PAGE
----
- • Issues
- • Submissions
- • Industry In Focus
- • Reports
- • Independent strata study
- • Best Practice Workers Compensation Scheme
- • 2015 non insurance in the small to medium size enterprise sector
- • Analysis of demand for home and contents insurance by Dr. Tooth
- • Impact of Removing Stamp Duties on Insurance
- • Too Long; Didn’t Read – Enhancing General Insurance Disclosure
- • QLD Floods
- • Non-Insurance
- • Non-Insurance in the Small to Medium Sized Enterprise Sector
- • National Disability Insurance Scheme (NDIS): Funding the Unfunded Commitment
- • Consumer research on general insurance product disclosures
- • Property based funding options for the NSW Fire Services Levy
The latest hydrology reports from the independent panel are now available:
- Lockyer Valley Hydrology Report
- Toowoomba hydrology report
- Brisbane valley hydrology (overview) report volume 1
- Brisbane LGA hydrology report volume 2
- Ipswich hydrology report volume 3
- Somerset hydrology report volume 5
Background to the study
In the aftermath of the devastating Queensland floods of December 2010 and January 2011, the Insurance Council of Australia established a Hydrology Panel comprising three experienced flood hydrologists to assess and report on the nature and causes of flooding in various localities across Queensland.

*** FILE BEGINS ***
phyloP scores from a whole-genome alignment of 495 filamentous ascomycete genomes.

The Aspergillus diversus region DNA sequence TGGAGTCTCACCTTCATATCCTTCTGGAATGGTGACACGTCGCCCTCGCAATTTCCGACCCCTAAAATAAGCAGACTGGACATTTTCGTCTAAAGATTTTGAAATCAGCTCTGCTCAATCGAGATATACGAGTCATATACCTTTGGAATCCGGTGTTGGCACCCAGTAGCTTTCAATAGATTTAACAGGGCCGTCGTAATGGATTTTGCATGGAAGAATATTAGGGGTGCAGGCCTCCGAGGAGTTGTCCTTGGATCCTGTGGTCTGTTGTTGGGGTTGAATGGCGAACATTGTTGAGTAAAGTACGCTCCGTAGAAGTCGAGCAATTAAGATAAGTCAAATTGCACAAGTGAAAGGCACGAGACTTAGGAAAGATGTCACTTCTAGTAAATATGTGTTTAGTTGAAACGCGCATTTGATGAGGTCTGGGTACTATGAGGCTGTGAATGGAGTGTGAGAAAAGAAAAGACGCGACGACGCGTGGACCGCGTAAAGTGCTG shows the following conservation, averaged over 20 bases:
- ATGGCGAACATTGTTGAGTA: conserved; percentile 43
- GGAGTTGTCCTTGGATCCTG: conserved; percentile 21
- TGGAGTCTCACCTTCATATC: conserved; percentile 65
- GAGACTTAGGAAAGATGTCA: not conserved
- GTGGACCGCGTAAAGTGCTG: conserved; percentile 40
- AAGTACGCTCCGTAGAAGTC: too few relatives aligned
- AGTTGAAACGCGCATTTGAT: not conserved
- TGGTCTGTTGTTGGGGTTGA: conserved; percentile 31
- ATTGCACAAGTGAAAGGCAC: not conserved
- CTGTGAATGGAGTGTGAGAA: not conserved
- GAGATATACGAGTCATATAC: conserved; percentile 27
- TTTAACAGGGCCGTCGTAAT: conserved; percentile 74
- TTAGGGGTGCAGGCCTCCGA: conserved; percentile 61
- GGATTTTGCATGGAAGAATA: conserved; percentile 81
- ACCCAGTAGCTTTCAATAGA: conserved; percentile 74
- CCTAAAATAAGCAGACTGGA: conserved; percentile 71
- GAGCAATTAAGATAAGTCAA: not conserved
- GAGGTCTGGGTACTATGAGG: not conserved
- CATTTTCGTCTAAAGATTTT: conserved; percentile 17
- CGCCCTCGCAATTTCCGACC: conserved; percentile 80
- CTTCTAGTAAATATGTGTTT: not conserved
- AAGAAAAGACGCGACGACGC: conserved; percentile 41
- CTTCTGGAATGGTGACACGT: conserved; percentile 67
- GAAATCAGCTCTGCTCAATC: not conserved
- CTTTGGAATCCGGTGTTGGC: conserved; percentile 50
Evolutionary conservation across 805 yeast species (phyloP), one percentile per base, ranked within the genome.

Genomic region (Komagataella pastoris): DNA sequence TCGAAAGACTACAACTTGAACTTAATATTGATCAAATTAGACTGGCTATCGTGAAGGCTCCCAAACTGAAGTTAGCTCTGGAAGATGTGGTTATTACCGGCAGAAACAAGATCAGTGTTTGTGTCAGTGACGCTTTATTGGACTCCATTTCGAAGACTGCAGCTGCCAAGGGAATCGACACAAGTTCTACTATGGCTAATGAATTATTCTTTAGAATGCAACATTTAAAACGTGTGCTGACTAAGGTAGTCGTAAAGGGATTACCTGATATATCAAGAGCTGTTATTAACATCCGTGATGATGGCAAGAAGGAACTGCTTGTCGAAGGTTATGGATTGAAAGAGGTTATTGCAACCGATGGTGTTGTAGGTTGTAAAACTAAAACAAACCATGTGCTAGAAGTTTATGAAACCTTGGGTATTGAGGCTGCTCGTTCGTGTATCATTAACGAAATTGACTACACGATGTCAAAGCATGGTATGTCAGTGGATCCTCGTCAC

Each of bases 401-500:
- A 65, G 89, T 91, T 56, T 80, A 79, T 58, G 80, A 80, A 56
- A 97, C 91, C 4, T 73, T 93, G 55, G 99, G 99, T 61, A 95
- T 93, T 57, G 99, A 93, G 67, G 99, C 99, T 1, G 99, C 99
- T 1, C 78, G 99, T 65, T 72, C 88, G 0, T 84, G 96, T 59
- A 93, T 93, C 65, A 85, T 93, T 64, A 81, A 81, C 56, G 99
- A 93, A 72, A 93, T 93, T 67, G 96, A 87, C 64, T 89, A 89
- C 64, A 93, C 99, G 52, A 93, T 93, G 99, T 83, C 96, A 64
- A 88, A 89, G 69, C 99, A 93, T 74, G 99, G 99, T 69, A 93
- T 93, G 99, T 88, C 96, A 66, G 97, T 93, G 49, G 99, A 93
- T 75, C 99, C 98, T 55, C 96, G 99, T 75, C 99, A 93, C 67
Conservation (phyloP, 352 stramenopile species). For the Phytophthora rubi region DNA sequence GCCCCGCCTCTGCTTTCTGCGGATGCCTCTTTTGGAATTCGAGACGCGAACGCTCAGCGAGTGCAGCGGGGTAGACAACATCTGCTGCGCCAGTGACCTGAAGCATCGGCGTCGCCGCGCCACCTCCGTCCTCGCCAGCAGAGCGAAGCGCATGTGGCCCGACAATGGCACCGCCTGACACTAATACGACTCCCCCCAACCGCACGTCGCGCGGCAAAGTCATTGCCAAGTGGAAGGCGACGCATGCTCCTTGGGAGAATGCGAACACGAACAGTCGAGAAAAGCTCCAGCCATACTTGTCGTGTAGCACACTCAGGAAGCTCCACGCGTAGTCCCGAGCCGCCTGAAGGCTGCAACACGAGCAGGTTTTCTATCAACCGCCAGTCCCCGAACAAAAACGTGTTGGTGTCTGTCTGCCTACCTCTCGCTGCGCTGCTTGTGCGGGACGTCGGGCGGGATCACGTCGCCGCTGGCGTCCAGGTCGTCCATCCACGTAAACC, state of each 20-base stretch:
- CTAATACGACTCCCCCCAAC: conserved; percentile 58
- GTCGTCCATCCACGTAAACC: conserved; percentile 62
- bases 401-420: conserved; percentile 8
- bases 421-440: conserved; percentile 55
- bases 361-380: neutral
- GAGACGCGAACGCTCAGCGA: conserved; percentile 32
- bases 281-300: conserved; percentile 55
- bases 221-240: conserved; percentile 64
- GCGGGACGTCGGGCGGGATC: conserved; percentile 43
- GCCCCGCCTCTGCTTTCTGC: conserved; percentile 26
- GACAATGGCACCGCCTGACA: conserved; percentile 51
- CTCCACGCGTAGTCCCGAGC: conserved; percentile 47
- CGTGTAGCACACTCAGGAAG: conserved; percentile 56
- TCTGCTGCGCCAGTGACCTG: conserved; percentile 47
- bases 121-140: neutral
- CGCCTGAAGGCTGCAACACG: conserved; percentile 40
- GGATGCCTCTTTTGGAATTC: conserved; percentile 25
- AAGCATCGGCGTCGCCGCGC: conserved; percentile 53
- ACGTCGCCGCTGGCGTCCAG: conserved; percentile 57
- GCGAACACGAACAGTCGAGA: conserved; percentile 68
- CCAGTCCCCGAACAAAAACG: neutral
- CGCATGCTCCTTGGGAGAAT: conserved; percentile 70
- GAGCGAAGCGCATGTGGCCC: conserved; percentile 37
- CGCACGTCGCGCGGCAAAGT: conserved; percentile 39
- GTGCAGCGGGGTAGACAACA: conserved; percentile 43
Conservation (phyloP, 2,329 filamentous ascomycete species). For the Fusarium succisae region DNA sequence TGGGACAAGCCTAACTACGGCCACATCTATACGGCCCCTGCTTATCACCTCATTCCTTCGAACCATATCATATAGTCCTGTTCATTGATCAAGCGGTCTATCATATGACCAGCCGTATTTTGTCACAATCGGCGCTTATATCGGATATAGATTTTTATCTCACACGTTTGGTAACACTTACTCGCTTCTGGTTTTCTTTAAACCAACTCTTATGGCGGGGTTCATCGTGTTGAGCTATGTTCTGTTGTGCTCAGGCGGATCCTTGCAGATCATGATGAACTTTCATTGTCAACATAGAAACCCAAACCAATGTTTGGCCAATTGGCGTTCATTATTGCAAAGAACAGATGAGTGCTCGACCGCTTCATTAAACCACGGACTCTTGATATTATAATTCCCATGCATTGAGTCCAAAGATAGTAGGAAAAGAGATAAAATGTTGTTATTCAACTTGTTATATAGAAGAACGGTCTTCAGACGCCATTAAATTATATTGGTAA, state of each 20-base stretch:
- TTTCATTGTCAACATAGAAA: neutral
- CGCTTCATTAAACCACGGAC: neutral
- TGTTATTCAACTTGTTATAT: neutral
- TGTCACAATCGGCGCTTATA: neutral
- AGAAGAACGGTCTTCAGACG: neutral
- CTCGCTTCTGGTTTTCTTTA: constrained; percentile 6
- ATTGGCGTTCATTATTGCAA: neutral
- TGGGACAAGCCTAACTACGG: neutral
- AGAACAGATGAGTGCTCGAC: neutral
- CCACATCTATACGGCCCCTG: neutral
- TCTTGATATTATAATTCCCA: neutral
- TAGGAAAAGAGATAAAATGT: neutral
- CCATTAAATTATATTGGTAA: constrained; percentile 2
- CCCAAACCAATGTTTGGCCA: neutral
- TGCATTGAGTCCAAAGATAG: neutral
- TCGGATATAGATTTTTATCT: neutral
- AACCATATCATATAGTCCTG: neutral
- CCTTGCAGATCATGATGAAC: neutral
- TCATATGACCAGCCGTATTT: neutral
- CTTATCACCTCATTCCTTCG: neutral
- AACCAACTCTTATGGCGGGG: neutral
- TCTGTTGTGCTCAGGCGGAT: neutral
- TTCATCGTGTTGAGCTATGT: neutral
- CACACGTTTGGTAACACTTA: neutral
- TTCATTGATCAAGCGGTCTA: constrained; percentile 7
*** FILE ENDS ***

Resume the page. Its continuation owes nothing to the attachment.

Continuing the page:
The purpose of these reports is to present a simple, clear and factual description of flooding behaviour that can be used by the general public and individual insurers to better understand 'what happened' and why. The foundation of these reports is rainfall and water level data recorded by federal and state government agencies (the Commonwealth Bureau of Meteorology; the Queensland Department of Environment and Resource Management and SEQWater); and by local councils. Discussions were held with representatives of local councils to hear first-hand of local flooding behaviour during these events.
These reports offer no comment or analysis of the management of flood risk during the flood events (such as flood forecasting and warning, together with flood preparation, response, relief and recovery activities), or the roles played by various agencies in these flood risk management activities. The reports are confined to rainfall and water level behaviour leading up to and during the flood events.
To foster understanding, various technical terms relevant to floods and flooding are defined in the report and a general description is given of the different types of floods and their causes.